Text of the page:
I can’t tell you how thrilled we are with the initial reaction to Shemekia Copeland’s new album, Wicked. Between the radio play for “It’s 2 A.M”, the great press coverage including a feature on her on National Public Radio’s “Weekend Edition” show, and her touring this fall with B.B. King, she’s standing on the verge of becoming the best known young blues artist in the country. And, contrary to what you might read in some blues online chat groups, the reason she’s selling so many records is her talent, pure and simple. Shemekia’s been riding up and down the highway singing her heart out since she was 17; she wasn’t somehow “manufactured” by her label. Anyone who’s seen Mekia live will testify that she delivers wonderful, totally soulful real blues every night on the bandstand, and was doing so before she ever recorded. We were just lucky enough to sign her before some other label discovered how great she is. Check out her tour dates on our web site at www.alligator.com.
I’m very pleased to announce the signing of two of the South’s finest bluesmen. In 2001, we’ll be releasing new albums by both Michael Burks, the pride of Arkansas, and Sherman Robertson, the Houston guitar wizard who was just featured in Living Blues. I caught both of them live this summer (Michael at the Chicago Blues Festival and Sherman at the Pioneer Valley Festival) and was knocked out by their power, confidence and musical maturity. I wasn’t planning to sign two new artists this year, but their performances left me with no choice. Michael will record in Memphis in November; Sherman will probably be in the studio in Austin in December. And look for Johnny Winter and Roy Buchanan Deluxe Editions of in late January, including previously unreleased tracks and the other Deluxe Edition features, like mini-poster, extra length and state of the art remastering.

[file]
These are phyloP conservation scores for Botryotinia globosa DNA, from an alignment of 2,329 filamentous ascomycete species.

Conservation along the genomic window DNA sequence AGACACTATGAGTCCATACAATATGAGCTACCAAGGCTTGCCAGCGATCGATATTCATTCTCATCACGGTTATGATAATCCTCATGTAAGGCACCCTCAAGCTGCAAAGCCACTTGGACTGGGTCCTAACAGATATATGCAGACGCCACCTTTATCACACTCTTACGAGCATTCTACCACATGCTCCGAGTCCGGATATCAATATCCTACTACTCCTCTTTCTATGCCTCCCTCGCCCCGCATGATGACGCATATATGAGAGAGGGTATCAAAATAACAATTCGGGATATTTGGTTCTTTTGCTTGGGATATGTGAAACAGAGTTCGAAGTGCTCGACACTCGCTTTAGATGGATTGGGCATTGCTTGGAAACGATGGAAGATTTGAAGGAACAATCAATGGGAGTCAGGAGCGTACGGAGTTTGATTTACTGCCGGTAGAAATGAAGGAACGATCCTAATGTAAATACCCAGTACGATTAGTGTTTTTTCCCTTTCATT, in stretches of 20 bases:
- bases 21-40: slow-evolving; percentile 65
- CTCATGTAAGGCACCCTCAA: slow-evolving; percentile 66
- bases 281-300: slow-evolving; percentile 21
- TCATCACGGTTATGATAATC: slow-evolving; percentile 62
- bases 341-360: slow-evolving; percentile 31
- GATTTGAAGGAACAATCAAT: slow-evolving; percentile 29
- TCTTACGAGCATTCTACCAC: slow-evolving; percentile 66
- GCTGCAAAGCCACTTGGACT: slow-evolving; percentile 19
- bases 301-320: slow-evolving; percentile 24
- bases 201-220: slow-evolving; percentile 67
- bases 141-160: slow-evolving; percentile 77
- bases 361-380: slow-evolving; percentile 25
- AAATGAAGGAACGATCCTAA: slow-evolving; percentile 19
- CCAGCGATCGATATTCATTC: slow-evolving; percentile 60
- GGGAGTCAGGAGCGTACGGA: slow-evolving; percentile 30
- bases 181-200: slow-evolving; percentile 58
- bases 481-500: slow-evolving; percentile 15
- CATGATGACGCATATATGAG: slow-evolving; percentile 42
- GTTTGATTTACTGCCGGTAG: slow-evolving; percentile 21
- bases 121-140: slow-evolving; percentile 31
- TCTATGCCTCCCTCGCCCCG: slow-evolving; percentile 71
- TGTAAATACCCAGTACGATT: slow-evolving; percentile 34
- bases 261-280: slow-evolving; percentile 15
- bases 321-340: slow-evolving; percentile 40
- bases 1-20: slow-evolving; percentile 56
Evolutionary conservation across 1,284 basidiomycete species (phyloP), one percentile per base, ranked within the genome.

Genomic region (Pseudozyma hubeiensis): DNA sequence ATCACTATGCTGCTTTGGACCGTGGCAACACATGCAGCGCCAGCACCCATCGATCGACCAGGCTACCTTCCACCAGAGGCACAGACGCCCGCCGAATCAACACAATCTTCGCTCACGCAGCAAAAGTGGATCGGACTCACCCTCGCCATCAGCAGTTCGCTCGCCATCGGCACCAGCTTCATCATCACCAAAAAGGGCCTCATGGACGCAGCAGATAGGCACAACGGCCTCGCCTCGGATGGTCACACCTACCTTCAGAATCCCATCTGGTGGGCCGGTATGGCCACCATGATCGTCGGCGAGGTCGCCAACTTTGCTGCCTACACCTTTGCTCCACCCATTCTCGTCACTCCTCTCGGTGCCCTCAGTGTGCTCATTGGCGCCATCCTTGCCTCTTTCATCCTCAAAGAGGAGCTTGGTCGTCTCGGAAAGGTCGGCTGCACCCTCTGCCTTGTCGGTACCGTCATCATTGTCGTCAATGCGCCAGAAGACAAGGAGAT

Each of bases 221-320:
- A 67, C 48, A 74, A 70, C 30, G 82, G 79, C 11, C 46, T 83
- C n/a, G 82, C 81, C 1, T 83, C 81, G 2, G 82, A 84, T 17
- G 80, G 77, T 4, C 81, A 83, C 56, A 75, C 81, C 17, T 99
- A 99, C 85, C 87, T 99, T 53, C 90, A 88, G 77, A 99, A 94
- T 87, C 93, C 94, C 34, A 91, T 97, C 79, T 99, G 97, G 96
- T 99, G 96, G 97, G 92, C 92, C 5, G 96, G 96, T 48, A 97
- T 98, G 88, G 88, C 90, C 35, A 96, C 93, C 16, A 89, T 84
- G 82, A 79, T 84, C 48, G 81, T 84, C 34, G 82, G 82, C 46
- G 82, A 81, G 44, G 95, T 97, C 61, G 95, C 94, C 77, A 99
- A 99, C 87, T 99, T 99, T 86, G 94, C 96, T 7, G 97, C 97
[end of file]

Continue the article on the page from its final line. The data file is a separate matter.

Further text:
I told you last time about the trial by fire that Johnny Winter put me through during the Guitar Slinger sessions. But after we got settled in at Streeterville Studios with Justin Niebank at the controls, Johnny got truly creative. He had initially cut a few tracks without vocals, and he molded one of them into a new version of Clifton Chenier’s 50s hit, “My Soul.” After we struggled to figure out the lyrics from the original record, Johnny had the idea of slowing down the tape to sing backgrounds which became “girl voices” when we sped up the tape again. Then, late one night, he decided to cut the slide solo with a very, very low tuning which required a huge big E string. It was after 11 p.m. but Johnny was hot to get this idea on tape, so I began calling guitar players at home. I finally found Steve Freund, who amazingly had some super-heavy strings and was willing to come down to the studio. Johnny set up the guitar and whipped off one of his patented slide solos that fit the tune perfectly.
Dick Shurman and I pushed Johnny hard on his vocals. He had fallen into the “white boy growl” mode of singing over the years, and we wanted him to sing more and growl less. Johnny doesn’t have a big voice, but he has a great feel for getting a blues story out, with a real good vibrato. To me, Johnny’s three Alligator albums represent a turning point in his singing. He really showed his vocal chops on the slower numbers, like “Kiss Tomorrow Goodbye”. But most of all, with Guitar Slinger, he reaffirmed the depth of his blues roots after spending most of the preceding decade in the rock world. Johnny has been true to his roots ever since, and happier for it.
Releasing a Johnny Winter album was also a turning point for Alligator. Before Johnny, the media pretty much treated us as a blues label for blues fans only. Radio in particular had really ghettoized us. With Johnny, because of his fame from the 60s and 70s, we were suddenly perceived as real players. Plus, Johnny helped all his labelmates to get more radio attention. Meanwhile, being with Alligator gave him the credibility with blues fans that was so important to him. It was a stormy relationship, but we all won in the end.
Next time, James Cotton.